POLICY BRIEF: Growing College Enrollment and Persistence with the Pittsburgh Promise
Like other cities looking to reinvigorate their local community and labor force, Pittsburgh has turned to a place-based scholarship (or “Promise” program) as a means to encourage enrollment in its city schools, support college going for district graduates, and bolster the strength of its labor force. As with many other Promise programs across the country, the Pittsburgh Promise sought to revitalize the urban core by increasing the appeal of city living, encouraging investment in education, and making post-secondary education more accessible to high school graduates. Now in operation for just over 10 years, this brief provides a summary of the structure of the program and the data on outcomes to date. A unique quality of the Pittsburgh Promise is the strong evidence-based culture it has established with the Pittsburgh Public Schools and research partners (Iriti & Page) at the University of Pittsburgh’s Learning Research and Development Center. This continuous research and evaluation function guides the ongoing management and adaptation of both the program and the district as each continues to strive for improved outcomes. In particular, this work helps to focus on policies, structures, and practices that support or impede the attainment of desired outcomes for students and systems alike.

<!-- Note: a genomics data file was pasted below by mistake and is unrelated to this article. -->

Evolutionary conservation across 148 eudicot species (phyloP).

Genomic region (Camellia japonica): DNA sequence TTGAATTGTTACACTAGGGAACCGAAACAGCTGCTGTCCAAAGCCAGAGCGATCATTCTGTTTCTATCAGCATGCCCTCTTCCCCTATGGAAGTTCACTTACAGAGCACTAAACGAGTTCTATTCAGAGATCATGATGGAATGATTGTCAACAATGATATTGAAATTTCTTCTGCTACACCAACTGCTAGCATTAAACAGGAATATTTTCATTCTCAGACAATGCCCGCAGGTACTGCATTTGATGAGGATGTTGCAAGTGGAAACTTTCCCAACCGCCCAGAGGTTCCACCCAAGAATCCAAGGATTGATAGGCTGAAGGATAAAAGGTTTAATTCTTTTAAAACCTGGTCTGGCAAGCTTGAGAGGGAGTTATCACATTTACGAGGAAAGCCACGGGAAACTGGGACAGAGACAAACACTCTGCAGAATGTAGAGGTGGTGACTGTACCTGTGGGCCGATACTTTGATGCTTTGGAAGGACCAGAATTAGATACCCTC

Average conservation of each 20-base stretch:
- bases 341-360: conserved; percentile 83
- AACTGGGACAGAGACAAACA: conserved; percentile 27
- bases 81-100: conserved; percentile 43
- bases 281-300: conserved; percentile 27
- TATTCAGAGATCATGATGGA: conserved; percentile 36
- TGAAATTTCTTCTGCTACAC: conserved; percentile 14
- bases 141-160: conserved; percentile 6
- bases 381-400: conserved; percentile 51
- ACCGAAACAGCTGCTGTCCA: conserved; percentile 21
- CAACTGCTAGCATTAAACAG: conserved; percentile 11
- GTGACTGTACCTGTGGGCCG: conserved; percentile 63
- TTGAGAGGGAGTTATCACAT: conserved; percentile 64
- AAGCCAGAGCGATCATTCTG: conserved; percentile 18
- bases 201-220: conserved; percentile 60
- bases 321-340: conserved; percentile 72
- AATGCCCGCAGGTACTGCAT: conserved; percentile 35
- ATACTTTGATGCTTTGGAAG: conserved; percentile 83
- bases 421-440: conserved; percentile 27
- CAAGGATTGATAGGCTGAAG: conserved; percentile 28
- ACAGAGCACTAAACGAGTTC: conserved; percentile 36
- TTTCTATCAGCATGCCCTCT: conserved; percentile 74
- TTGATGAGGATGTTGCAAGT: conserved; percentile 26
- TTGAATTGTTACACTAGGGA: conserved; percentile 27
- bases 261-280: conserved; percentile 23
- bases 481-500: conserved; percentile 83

Download this policy brief to learn more about the Pittsburgh Promise.
Jennifer Iriti is a Research Scientist and Director of the Evaluation for Learning Group at the University of Pittsburgh’s Learning Research & Development Center, designs, manages, and implements evaluations of education programs and organizations in PK-20 settings. Methodologically eclectic, she focuses on providing rigorous research and evaluation to support educational policy- and decision-makers about persistent problems of policy and practice.
Lindsay C. Page is an assistant professor of research methodology at the University of Pittsburgh School of Education, a research scientist at Pitt’s Learning Research and Development Center, and a faculty research fellow of the National Bureau of Economic Research. Her work focuses on quantitative methods and their application to questions regarding the effectiveness of educational policies and programs across the pre-school to postsecondary spectrum.